Senate Sends Stem Cell Research Bill to President Bush
The Senate on Wednesday voted 63-34 to pass a bill (S 5) President Bush has threatened to veto that would expand federal funding for human embryonic stem cell research, the New York Times reports. The chamber also voted 70-28 to pass a bill (S 30) that would allow federal funding for stem cell research using embryos with no chance of survival (Luo, New York Times, 4/12).
Federal funding for human embryonic stem cell research is allowed only for research using embryonic stem cell lines created on or before Aug. 9, 2001, under a policy announced by Bush on that date. The bill Bush has threatened to veto, called the Stem Cell Research Enhancement Act of 2007, would allow federal funding for research using stem cells derived from human embryos originally created for fertility treatments and willingly donated by patients.
The Senate measure differs from a House-approved bill (HR 3) of the same name because it includes language proposed last year by Sen. Arlen Specter (R-Pa.) and former Sen. Rick Santorum (R-Pa.) that would require NIH to research and fund methods of creating embryonic stem cell lines without destroying embryos.
The other bill, known as the HOPE Act, co-sponsored by Sens. Norm Coleman (R-Minn.) and Johnny Isakson (R-Ga.), would allow federal funding for stem cell research using embryos with no chance of survival. Coleman and Isakson's measure would fund research on stem cells taken from "dead" human embryos or extracted from living embryos without destroying them.
In addition, it would allow federal funding for research on stem cell lines derived from embryos that are not likely to survive during the freezing process or in the womb.
According to Isakson, the measure also would promote research using stem cells derived from other sources, such as amniotic fluid (California Healthline, 4/11).
According to the Times, the vote for the Stem Cell Research Enhancement Act garnered "near unanimous" support among Democrats and 17 Republicans (New York Times, 4/12).
Sens. Robert Casey (D-Pa.) and Ben Nelson (D-Neb.) were the only Democrats to vote against the measure (Dilanian, USA Today, 4/12).
Sens. Chris Dodd (D-Conn.), Mary Landrieu (D-La.) and Tim Johnson (D-S.D.), all of whom support the Stem Cell Research Enhancement Act, were not present for the vote, CongressDaily reports (Johnson, CongressDaily, 4/12). Even with the potential support of 66 senators, backers would be one vote short of the two-thirds majority necessary to override a veto, the San Francisco Chronicle reports (Epstein, San Francisco Chronicle, 4/12).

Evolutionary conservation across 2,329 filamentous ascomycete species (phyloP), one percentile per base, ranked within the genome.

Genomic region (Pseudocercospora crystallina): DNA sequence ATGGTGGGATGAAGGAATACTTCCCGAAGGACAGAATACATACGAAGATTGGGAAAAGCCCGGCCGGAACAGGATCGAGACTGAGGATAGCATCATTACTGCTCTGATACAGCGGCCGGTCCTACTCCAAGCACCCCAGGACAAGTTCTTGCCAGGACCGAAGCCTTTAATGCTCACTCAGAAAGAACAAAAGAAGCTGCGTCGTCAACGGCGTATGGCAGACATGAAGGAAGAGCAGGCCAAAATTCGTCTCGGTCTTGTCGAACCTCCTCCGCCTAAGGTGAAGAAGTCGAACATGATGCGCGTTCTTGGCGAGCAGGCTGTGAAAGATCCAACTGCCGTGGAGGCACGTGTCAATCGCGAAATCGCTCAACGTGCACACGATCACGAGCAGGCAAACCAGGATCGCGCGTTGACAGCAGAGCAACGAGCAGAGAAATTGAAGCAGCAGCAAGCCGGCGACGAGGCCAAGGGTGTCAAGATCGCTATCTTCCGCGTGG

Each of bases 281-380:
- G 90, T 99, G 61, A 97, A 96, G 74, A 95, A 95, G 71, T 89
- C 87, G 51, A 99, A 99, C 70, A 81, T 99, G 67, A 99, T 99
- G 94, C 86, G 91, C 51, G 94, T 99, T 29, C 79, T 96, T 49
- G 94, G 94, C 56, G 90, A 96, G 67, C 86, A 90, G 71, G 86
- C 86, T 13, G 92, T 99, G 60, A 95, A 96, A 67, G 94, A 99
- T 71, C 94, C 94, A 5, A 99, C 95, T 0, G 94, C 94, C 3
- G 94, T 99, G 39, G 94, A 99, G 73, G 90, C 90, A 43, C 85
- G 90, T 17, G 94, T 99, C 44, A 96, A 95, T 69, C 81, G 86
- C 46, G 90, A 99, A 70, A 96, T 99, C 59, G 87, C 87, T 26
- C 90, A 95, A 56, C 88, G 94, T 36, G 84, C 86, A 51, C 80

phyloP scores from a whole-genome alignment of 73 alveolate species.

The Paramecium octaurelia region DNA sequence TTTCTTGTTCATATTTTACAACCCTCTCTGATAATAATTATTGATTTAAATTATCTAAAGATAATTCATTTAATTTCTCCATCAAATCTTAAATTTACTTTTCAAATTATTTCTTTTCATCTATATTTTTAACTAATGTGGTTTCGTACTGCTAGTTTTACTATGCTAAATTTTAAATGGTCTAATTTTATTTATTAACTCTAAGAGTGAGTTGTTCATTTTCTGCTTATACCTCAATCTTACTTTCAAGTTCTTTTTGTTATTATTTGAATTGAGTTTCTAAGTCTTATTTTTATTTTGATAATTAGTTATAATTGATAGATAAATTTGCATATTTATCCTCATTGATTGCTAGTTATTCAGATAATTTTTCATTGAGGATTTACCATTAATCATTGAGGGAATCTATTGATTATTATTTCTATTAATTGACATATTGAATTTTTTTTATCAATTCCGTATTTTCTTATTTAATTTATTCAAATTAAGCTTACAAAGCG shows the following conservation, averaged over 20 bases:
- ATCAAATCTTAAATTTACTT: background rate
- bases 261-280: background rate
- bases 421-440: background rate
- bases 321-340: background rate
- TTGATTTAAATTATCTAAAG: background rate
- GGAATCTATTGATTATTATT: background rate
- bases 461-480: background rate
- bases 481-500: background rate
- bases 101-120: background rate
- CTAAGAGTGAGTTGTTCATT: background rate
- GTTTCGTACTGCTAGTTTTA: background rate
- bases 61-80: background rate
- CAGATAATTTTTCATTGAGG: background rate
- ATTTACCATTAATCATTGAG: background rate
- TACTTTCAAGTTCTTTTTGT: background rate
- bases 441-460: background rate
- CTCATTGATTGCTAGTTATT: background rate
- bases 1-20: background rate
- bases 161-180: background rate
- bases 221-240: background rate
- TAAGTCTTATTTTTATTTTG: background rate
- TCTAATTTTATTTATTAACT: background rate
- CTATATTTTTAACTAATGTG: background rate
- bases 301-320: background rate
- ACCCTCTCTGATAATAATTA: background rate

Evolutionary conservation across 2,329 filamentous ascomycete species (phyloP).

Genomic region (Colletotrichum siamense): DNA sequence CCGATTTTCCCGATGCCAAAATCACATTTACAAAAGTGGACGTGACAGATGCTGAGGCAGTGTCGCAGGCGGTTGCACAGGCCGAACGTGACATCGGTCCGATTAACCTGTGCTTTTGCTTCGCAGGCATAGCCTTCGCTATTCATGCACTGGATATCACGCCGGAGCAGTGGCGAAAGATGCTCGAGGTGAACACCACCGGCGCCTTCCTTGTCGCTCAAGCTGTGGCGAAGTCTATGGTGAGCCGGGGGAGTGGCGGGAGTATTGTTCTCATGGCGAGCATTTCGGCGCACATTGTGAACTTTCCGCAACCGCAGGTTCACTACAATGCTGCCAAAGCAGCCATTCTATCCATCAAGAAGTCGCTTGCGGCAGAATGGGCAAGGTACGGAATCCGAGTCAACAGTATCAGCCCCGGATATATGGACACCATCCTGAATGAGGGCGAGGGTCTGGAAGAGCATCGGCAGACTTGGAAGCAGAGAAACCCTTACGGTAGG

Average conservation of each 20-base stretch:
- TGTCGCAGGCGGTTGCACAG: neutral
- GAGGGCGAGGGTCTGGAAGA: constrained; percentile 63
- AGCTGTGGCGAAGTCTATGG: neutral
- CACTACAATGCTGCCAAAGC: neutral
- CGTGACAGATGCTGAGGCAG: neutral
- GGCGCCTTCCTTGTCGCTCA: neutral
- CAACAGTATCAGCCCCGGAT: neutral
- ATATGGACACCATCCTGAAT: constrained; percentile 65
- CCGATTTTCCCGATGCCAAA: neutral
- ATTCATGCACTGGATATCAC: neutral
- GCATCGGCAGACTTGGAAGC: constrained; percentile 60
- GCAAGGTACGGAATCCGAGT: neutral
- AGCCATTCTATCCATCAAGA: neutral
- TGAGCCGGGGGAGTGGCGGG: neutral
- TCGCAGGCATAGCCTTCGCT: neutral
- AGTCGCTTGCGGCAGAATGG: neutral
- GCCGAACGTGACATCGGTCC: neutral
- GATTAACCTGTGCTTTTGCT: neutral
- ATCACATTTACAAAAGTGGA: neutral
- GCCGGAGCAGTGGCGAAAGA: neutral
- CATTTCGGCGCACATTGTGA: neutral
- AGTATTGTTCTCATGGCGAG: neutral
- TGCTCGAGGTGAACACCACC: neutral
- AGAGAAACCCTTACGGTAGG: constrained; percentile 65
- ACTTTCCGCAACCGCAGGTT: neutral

Bush in a statement said the Stem Cell Research Enhancement Act "crosses a moral line that I and many others find troubling." He added, "If it advances all the way through Congress to my desk, I will veto it."
Sen. Tom Harkin (D-Iowa) said, "The overwhelming majority of Americans -- and their members of Congress -- want to take the shackles off of federal researchers," adding, "If the president does veto this bill, ... then we will be back. Momentum is building. One way or another, we are going to lift these arbitrary restrictions this year."
Sen. Orrin Hatch (R-Utah) said, "Our country is in grave danger of falling behind in one of the most promising fields of biomedical research" (Weiss, Washington Post, 4/12).
Sen. Sam Brownback (R-Kan.) said that research on adult and amniotic stem cells offered more promise than embryonic stem cell research, adding that embryos are "not potential human life" but actual "human life" (New York Times, 4/12).
Commenting on the HOPE Act, John Gearhart, director of the Division of Developmental Genetics at Johns Hopkins Medical Center, said, "We find this to be an absolutely bizarre bill because the presumption upon which it is based is flawed."
Other stem cell scientists said the measure, in reality, would enable little new research, the Times reports.
Coleman said the measure affords an opportunity to "get beyond the culture wars" (New York Times, 4/12).
C-SPAN's "Washington Journal" on Wednesday included discussions about the legislation with Harkin and Brownback ("Washington Journal," C-SPAN, 4/11).
Video of the segment is available online.
NPR's "Morning Edition" on Thursday reported on the Senate votes. The segment includes comments from Hatch, Sen. Claire McCaskill (D-Mo.), Brownback, Coleman, Senate Majority Leader Harry Reid (D-Nev.) and Specter (Welna, "Morning Edition," NPR, 4/12). Audio of the segment is available online.
"Morning Edition" on Thursday also included a discussion with NPR science correspondent Joe Palca about federal regulation of stem cell research and the science behind the debate (Inskeep, "Morning Edition," NPR, 4/12).
Audio of the segment is available online.